In­done­sia’s Cen­tral Bank should cut rates by up to 100 BPS this year

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In­done­sia’s cen­tral bank should cut its bench­mark in­ter­est rate by up to 100 ba­sis points, to 6.5 per­cent, by the end of this year, to help re­vive South­east Asia’s largest econ­omy, the coun­try’s vice pres­i­dent has said.

The cen­tral bank, which sur­prised mar­kets last month by cut­ting its bench­mark rate, kept its in­ter­est rate un­changed at 7.5 per­cent on Tues­day, say­ing the level was con­sis­tent with ef­forts to con­tain in­fla­tion and the cur­rent ac­count deficit.

“This year, 7 per­cent would be OK, or 6.5 would be OK too, be­cause you need more in­vest­ment when the econ­omy is slow,” Vice Pres­i­dent Jusuf Kalla said in an in­ter­view. “If your in­ter­est rate is higher, then they are more likely to save.”

Kalla said In­done­sia’s in­ter­est rate, the bench­mark for de­ter­min­ing the cen­tral bank’s de­posit and lend­ing fa­cil­ity rates, was much higher than other Asian coun­tries and must be low­ered grad­u­ally to as low 5 per­cent to bet­ter com­pete with its neigh­bours.

The vice pres­i­dent said he and Pres­i­dent Joko Wi­dodo had reg­u­larly met top cen­tral bank of­fi­cials over the past month, urg­ing them to cut in­ter­est rates as in­fla­tion drops.

A cut in in­ter­est rates of that mag­ni­tude would likely pres­sure the ru­piah, which is al­ready at a near 17-year low, and spark an out­flow of for­eign funds.

The cen­tral bank has to also fac­tor in the risk posed to In­done­sia, along with some other emerg­ing mar­kets, once the Fed­eral Re­serve de­cides to raise U. S. in­ter­est rates.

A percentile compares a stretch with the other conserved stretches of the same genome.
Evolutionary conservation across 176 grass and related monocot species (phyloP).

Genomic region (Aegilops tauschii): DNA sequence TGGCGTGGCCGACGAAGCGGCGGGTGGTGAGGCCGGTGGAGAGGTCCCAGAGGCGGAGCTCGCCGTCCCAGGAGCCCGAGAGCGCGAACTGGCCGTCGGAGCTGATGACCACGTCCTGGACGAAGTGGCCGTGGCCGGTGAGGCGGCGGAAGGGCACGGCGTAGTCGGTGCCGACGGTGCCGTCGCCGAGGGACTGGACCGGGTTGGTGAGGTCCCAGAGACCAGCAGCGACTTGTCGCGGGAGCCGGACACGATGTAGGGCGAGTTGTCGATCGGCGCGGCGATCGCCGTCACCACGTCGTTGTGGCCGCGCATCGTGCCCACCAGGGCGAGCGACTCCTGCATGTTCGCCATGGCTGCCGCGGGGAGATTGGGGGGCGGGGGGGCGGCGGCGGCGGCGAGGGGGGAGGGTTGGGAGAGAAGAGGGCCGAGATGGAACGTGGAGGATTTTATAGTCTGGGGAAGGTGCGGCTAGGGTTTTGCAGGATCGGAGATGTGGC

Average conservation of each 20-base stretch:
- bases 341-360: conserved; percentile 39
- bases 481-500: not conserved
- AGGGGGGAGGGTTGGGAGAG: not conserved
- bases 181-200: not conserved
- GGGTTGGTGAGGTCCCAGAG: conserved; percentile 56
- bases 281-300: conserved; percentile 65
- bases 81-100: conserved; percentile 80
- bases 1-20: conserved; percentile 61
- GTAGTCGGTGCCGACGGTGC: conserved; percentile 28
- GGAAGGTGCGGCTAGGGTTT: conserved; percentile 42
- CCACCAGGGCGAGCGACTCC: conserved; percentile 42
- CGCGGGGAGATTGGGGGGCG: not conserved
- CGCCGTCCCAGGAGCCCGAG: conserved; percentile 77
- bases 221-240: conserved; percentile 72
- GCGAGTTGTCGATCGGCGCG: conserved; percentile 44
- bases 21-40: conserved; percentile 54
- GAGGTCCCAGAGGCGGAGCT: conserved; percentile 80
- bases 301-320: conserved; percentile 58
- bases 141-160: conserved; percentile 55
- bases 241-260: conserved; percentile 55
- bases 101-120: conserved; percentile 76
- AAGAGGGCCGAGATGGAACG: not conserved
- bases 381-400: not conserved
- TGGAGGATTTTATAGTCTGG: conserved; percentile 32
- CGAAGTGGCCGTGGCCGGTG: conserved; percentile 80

Asked whether In­done­sia should

lower in­ter­est rates if it led to fur­ther weak­ness in the ru­piah, Kalla said: “Every­day we ex­plain that the ru­piah weak­en­ing is not be­cause of our econ­omy, but be­cause the Amer­i­can econ­omy is do­ing bet­ter and the U. S. dol­lar is strength­en­ing.”

In­done­sia needs for­eign in­vest­ment to help fund its cur­rent ac­count deficit. Kalla said the gov­ern­ment prefers long term for­eign in­vest­ment over portfolio funds.

Pres­i­dent Wi­dodo, who took of­fice in Oc­to­ber, wants to spur eco­nomic growth from a five-year low of 5 per­cent to 5.7 per­cent this year.

The pub­lic lob­by­ing by In­done­sia’s top two elected of­fi­cials have raised ques­tions about the in­de­pen­dence of the cen­tral bank.

When asked about those con­cerns, Kalla replied, “In­de­pen­dent from what? Maybe in­de­pen­dent from the min­is­ter of fi­nance, but not in­de­pen­dent from the state.”

Bank In­done­sia spokesman Peter Ja­cobs de­clined to com­ment specif­i­cally on the vice pres­i­dent’s tar­get for the bench­mark in­ter­est rate, and in­stead noted the low level of an­other key rate.

“Other coun­tries’ pol­icy rate is the one di­rectly af­fect­ing the overnight money mar­ket, which in our case is the de­posit fa­cil­ity rate. It is al­ready quite low at 5.5 per­cent,” Ja­cobs said.

Bank In­done­sia Gov­er­nor Agus Mar­to­war­dojo has said that the gov­ern­ment has not in­ter­fered with cen­tral bank mon­e­tary pol­icy de­ci­sions.

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